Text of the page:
Above the levers was an impressive block shelf with (unusually) much chromework on plungers and fittings where you would expect to find burnished brass. Three Spagnoletti Lock and Block instruments and two block bells adorned the shelf. The fourth instrument had been removed when automatic signalling was installed on the Southbound Line from Aylesbury South when Stoke Mandeville box closed in the early sixties.
Spagnoletti Lock and Block was a distinct improvement over the GWR’s instruments crude Spagnoletti pegging instruments, not least because the latches to hold the pegging keys down were spring-loaded. After giving “Line Clear” it was impossible to accept a second train as the instrument was locked until either a treadle outside the signal box was activated by a train leaving the section, or by a sealed release plunger being operated. There were no cancelling facilities, the complications caused by this are discussed later in this article.
A brass-cased track circuit indicator:
Above the shelf was the diagram, which was drawn to London Transport style, though they obviously had the decency to pass the negative to British Railways as the diagram was stamped BR (LMR) Nottingham and was coloured in accordance with LMR practice.
The diagram showed the simple remaining layout; there were no points at all. On the Southbound Line, the first signals were the automatic signals at Stoke Mandeville (U36) which were standard London Transport two aspect home and repeater signals with auxiliary red and yellow aspects mounted below in case of bulb failure. The first track circuit indicated was ahead of U36, so there would be no indication of a train detained there to the Wendover signalman. At Wendover itself, there were Southbound Distant (lever 1), Southbound Home (2) and Southbound Starter (3) while on the opposite line were Northbound Distant (30), Northbound Home (28) and Northbound Starter (27). All controlled signals were mechanical except the Northbound Distant, which was colour light.
With an hourly service (fifteen minutes in the peaks) of DMUs you might consider the box the have been thoroughly boring to work, but not so. Special trains were rare, and always notified because you had the right to “go walkabouts” for water and decent toilet facilities. So, if you were bored, you could go and chat with the porter, wash your car or even go shopping.
Every signal box has a set of “Special Instructions”, variations on the standard Rules and Regulations according to local circumstances. There really was so little in the way of layout at Wendover that it is remarkable that the authorities managed to produce an instruction card measuring about three feet by four feet! Some of the more interesting instructions are discussed below.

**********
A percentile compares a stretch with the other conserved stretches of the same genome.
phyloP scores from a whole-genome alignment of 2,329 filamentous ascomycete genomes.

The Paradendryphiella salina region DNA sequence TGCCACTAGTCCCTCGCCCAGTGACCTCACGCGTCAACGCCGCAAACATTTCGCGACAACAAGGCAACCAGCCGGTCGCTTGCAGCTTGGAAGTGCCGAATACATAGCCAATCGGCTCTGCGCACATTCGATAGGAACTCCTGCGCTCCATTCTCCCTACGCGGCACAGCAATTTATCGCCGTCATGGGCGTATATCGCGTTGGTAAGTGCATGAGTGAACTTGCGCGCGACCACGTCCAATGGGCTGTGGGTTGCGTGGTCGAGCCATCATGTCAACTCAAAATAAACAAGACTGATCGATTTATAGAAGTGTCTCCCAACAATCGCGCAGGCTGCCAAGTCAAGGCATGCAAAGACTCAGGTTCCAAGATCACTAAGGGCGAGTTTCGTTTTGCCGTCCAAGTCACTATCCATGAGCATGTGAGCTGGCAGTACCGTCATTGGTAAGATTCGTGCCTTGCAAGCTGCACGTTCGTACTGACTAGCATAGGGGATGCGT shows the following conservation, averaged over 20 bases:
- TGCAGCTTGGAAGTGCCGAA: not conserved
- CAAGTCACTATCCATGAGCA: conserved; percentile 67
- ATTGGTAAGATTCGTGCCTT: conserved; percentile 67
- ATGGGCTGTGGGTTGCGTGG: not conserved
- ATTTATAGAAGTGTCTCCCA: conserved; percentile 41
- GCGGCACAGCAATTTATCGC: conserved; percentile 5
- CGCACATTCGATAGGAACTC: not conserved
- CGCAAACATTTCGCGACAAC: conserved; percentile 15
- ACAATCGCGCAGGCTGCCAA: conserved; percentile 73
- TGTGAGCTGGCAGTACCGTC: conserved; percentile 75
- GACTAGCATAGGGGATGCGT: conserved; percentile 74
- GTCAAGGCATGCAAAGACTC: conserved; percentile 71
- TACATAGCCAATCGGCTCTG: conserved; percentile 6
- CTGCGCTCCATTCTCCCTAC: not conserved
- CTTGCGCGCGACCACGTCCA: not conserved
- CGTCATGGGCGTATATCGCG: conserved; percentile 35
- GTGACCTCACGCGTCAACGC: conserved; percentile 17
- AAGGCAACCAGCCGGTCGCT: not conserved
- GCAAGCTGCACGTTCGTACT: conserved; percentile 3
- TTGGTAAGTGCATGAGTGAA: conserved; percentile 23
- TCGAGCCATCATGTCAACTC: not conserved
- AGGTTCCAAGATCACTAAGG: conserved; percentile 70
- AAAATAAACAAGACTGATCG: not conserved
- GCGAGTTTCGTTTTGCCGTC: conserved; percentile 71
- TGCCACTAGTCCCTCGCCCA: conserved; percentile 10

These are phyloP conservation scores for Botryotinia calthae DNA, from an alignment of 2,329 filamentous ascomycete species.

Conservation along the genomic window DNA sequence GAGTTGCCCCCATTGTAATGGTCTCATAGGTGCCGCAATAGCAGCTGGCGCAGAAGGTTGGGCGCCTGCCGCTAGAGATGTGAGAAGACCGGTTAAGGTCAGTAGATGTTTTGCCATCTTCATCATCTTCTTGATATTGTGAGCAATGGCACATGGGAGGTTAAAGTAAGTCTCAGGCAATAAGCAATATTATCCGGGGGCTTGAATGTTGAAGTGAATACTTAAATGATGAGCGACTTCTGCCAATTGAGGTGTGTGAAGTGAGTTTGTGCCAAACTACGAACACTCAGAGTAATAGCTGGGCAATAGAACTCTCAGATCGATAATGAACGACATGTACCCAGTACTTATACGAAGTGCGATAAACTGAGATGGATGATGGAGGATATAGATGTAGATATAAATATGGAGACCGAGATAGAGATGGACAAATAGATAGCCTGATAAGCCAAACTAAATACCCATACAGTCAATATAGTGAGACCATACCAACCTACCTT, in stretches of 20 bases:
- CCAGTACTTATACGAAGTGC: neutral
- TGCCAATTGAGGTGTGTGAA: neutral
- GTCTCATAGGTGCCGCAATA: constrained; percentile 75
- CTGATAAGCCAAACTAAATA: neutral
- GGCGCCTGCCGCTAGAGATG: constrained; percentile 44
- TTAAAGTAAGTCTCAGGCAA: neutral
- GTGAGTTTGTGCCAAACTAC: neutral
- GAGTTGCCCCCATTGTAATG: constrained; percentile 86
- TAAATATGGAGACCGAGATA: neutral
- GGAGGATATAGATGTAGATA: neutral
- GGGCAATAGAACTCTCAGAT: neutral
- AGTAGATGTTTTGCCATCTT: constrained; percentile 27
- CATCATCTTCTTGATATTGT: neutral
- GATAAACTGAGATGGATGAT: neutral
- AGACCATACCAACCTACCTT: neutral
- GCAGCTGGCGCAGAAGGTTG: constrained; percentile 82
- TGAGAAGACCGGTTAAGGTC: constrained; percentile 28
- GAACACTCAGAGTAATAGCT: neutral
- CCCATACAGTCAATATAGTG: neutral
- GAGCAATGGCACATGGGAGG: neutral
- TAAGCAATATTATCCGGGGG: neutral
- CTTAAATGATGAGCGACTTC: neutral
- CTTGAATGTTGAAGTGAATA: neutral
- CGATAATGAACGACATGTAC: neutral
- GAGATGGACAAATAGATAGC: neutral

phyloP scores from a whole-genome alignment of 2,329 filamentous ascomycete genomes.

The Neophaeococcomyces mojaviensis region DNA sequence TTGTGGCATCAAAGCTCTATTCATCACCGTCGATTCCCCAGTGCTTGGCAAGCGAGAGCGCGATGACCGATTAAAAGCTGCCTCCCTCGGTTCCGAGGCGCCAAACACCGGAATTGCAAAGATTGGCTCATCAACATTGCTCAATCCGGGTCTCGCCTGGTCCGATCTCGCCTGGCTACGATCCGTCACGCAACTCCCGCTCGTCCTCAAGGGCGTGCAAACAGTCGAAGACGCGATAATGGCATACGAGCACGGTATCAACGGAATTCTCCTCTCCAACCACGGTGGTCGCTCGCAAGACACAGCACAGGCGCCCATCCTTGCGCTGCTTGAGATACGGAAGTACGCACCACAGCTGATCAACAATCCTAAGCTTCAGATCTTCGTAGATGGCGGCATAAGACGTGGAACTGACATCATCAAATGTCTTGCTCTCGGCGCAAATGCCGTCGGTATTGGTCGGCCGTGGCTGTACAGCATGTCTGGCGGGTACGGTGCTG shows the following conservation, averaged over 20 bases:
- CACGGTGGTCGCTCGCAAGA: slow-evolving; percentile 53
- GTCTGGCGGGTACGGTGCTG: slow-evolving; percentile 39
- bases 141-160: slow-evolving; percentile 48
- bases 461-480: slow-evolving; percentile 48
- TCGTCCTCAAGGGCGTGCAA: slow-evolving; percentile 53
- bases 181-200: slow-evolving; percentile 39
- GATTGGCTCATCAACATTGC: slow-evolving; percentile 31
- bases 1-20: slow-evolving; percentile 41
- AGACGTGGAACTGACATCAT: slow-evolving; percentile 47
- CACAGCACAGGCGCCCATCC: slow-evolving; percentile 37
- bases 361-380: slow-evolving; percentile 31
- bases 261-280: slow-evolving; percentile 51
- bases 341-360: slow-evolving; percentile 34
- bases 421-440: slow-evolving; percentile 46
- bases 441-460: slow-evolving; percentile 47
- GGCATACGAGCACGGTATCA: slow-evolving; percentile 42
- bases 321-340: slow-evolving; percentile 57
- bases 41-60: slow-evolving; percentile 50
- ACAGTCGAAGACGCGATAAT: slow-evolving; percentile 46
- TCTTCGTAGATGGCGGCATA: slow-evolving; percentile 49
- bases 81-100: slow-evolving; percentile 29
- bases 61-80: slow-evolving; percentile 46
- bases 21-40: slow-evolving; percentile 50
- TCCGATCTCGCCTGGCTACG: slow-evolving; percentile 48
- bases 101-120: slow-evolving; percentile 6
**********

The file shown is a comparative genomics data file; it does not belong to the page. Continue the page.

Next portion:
During fog or falling snow, it was necessary to work the Southbound automatic section from Aylesbury under the Absolute Block system using the block bell, unless a fogsignalman was provided at the Southbound Distant. A train could not be accepted unless the line was clear to the Southbound Starter. This last part is really the variation – under normal regulations it would have been necessary for the line to be clear to the next box. This was avoided by instructing the signalman to place a detonator on the rail before accepting every train. It does not say whether or when he should remove it!
Southbound trains had to be offered to Great Missenden when they passed signal U35 at Stoke Mandeville. This was nothing more than a sign of pedanticity on the part of management in ensuring Great Missenden did not receive “Is Line Clear” any earlier than in the days when Stoke Mandeville existed. In practice this instruction was a pain, because other than watching the diagram for five or six minutes, waiting for the track circuit to light up, you had to keep your ears pinned back for the soft click of the relay dropping.
If the power supply failed at U36/RU36. the Stoke Mandeville Porter was to be instructed to switch on the generator.
There was a Northbound automatic signal south of Great Missenden and there were some seemingly unnecessary instructions on dealing with drivers that report the signal as failed. The normal rules allowed drivers to pass an automatic signal cautiously if red and no telephone contact; the complications of connecting the telephone through to Wendover when Great Missenden was closed seems unnecessary. As an aside, we had a couple of unlabelled telephones at Wendover, and nobody knew where they connected to. Only when writing this article, did I realise that this must have been one of them.